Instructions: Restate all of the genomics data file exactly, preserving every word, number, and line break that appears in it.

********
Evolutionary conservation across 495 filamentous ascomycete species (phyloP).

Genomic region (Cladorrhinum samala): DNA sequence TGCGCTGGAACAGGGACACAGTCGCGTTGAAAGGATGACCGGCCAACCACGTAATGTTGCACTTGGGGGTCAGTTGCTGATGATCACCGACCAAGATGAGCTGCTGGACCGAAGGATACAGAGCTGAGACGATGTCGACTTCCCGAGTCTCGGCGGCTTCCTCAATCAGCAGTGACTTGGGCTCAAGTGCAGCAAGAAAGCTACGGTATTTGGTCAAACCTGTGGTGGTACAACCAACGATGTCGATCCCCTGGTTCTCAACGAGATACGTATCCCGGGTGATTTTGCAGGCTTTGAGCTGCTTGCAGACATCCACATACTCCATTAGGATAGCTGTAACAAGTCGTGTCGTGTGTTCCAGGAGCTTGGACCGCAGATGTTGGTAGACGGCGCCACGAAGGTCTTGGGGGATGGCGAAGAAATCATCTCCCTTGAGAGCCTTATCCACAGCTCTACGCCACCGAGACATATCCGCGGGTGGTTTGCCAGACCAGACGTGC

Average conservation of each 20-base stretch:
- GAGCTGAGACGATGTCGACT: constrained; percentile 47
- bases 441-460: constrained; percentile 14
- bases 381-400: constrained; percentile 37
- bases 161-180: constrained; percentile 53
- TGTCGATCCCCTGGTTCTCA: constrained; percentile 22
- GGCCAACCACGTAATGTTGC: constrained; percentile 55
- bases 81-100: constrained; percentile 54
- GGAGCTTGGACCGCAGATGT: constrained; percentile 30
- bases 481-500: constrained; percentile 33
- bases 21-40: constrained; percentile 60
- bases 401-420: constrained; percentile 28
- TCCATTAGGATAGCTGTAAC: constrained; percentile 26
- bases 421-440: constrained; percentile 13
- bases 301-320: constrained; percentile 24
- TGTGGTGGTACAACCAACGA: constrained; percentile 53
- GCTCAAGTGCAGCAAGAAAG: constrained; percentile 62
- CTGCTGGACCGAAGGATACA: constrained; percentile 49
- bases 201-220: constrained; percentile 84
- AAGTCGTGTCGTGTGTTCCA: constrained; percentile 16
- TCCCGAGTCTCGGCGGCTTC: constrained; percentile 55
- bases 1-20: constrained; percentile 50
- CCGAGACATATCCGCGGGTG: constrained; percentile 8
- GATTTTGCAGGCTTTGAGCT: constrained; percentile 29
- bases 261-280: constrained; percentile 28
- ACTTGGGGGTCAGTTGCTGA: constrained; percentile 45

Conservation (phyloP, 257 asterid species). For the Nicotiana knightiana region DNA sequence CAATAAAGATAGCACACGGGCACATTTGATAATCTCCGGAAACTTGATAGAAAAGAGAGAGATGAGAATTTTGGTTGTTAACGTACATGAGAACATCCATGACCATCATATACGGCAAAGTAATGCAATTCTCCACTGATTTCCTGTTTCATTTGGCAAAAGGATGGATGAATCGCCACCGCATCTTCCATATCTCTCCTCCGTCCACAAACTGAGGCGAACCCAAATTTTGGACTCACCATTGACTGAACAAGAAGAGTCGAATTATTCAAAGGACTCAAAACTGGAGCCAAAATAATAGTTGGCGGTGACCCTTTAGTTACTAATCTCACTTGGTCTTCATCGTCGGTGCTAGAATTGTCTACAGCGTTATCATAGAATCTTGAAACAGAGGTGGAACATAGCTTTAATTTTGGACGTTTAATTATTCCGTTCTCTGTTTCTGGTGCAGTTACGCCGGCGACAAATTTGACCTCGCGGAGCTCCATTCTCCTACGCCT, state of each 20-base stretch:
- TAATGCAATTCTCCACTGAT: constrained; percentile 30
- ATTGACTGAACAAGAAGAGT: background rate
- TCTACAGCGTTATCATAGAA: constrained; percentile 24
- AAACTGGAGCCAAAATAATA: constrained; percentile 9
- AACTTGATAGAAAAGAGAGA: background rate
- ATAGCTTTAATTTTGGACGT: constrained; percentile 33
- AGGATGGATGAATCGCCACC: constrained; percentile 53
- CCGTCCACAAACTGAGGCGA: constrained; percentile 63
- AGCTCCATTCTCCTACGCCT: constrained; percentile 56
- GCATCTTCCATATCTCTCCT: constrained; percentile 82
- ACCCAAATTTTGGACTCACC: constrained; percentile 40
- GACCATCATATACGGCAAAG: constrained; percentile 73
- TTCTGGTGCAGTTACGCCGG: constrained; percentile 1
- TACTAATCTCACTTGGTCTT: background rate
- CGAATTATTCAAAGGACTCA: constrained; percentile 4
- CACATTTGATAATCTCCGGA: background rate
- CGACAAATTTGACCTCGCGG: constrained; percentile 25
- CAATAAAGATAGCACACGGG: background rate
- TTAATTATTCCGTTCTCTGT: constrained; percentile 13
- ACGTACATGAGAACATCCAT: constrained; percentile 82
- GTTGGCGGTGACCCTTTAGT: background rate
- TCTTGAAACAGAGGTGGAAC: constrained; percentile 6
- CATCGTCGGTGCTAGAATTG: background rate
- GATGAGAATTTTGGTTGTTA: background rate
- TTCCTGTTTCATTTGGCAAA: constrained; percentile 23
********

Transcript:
Evolutionary conservation across 495 filamentous ascomycete species (phyloP).

Genomic region (Cladorrhinum samala): DNA sequence TGCGCTGGAACAGGGACACAGTCGCGTTGAAAGGATGACCGGCCAACCACGTAATGTTGCACTTGGGGGTCAGTTGCTGATGATCACCGACCAAGATGAGCTGCTGGACCGAAGGATACAGAGCTGAGACGATGTCGACTTCCCGAGTCTCGGCGGCTTCCTCAATCAGCAGTGACTTGGGCTCAAGTGCAGCAAGAAAGCTACGGTATTTGGTCAAACCTGTGGTGGTACAACCAACGATGTCGATCCCCTGGTTCTCAACGAGATACGTATCCCGGGTGATTTTGCAGGCTTTGAGCTGCTTGCAGACATCCACATACTCCATTAGGATAGCTGTAACAAGTCGTGTCGTGTGTTCCAGGAGCTTGGACCGCAGATGTTGGTAGACGGCGCCACGAAGGTCTTGGGGGATGGCGAAGAAATCATCTCCCTTGAGAGCCTTATCCACAGCTCTACGCCACCGAGACATATCCGCGGGTGGTTTGCCAGACCAGACGTGC

Average conservation of each 20-base stretch:
- GAGCTGAGACGATGTCGACT: constrained; percentile 47
- bases 441-460: constrained; percentile 14
- bases 381-400: constrained; percentile 37
- bases 161-180: constrained; percentile 53
- TGTCGATCCCCTGGTTCTCA: constrained; percentile 22
- GGCCAACCACGTAATGTTGC: constrained; percentile 55
- bases 81-100: constrained; percentile 54
- GGAGCTTGGACCGCAGATGT: constrained; percentile 30
- bases 481-500: constrained; percentile 33
- bases 21-40: constrained; percentile 60
- bases 401-420: constrained; percentile 28
- TCCATTAGGATAGCTGTAAC: constrained; percentile 26
- bases 421-440: constrained; percentile 13
- bases 301-320: constrained; percentile 24
- TGTGGTGGTACAACCAACGA: constrained; percentile 53
- GCTCAAGTGCAGCAAGAAAG: constrained; percentile 62
- CTGCTGGACCGAAGGATACA: constrained; percentile 49
- bases 201-220: constrained; percentile 84
- AAGTCGTGTCGTGTGTTCCA: constrained; percentile 16
- TCCCGAGTCTCGGCGGCTTC: constrained; percentile 55
- bases 1-20: constrained; percentile 50
- CCGAGACATATCCGCGGGTG: constrained; percentile 8
- GATTTTGCAGGCTTTGAGCT: constrained; percentile 29
- bases 261-280: constrained; percentile 28
- ACTTGGGGGTCAGTTGCTGA: constrained; percentile 45

Conservation (phyloP, 257 asterid species). For the Nicotiana knightiana region DNA sequence CAATAAAGATAGCACACGGGCACATTTGATAATCTCCGGAAACTTGATAGAAAAGAGAGAGATGAGAATTTTGGTTGTTAACGTACATGAGAACATCCATGACCATCATATACGGCAAAGTAATGCAATTCTCCACTGATTTCCTGTTTCATTTGGCAAAAGGATGGATGAATCGCCACCGCATCTTCCATATCTCTCCTCCGTCCACAAACTGAGGCGAACCCAAATTTTGGACTCACCATTGACTGAACAAGAAGAGTCGAATTATTCAAAGGACTCAAAACTGGAGCCAAAATAATAGTTGGCGGTGACCCTTTAGTTACTAATCTCACTTGGTCTTCATCGTCGGTGCTAGAATTGTCTACAGCGTTATCATAGAATCTTGAAACAGAGGTGGAACATAGCTTTAATTTTGGACGTTTAATTATTCCGTTCTCTGTTTCTGGTGCAGTTACGCCGGCGACAAATTTGACCTCGCGGAGCTCCATTCTCCTACGCCT, state of each 20-base stretch:
- TAATGCAATTCTCCACTGAT: constrained; percentile 30
- ATTGACTGAACAAGAAGAGT: background rate
- TCTACAGCGTTATCATAGAA: constrained; percentile 24
- AAACTGGAGCCAAAATAATA: constrained; percentile 9
- AACTTGATAGAAAAGAGAGA: background rate
- ATAGCTTTAATTTTGGACGT: constrained; percentile 33
- AGGATGGATGAATCGCCACC: constrained; percentile 53
- CCGTCCACAAACTGAGGCGA: constrained; percentile 63
- AGCTCCATTCTCCTACGCCT: constrained; percentile 56
- GCATCTTCCATATCTCTCCT: constrained; percentile 82
- ACCCAAATTTTGGACTCACC: constrained; percentile 40
- GACCATCATATACGGCAAAG: constrained; percentile 73
- TTCTGGTGCAGTTACGCCGG: constrained; percentile 1
- TACTAATCTCACTTGGTCTT: background rate
- CGAATTATTCAAAGGACTCA: constrained; percentile 4
- CACATTTGATAATCTCCGGA: background rate
- CGACAAATTTGACCTCGCGG: constrained; percentile 25
- CAATAAAGATAGCACACGGG: background rate
- TTAATTATTCCGTTCTCTGT: constrained; percentile 13
- ACGTACATGAGAACATCCAT: constrained; percentile 82
- GTTGGCGGTGACCCTTTAGT: background rate
- TCTTGAAACAGAGGTGGAAC: constrained; percentile 6
- CATCGTCGGTGCTAGAATTG: background rate
- GATGAGAATTTTGGTTGTTA: background rate
- TTCCTGTTTCATTTGGCAAA: constrained; percentile 23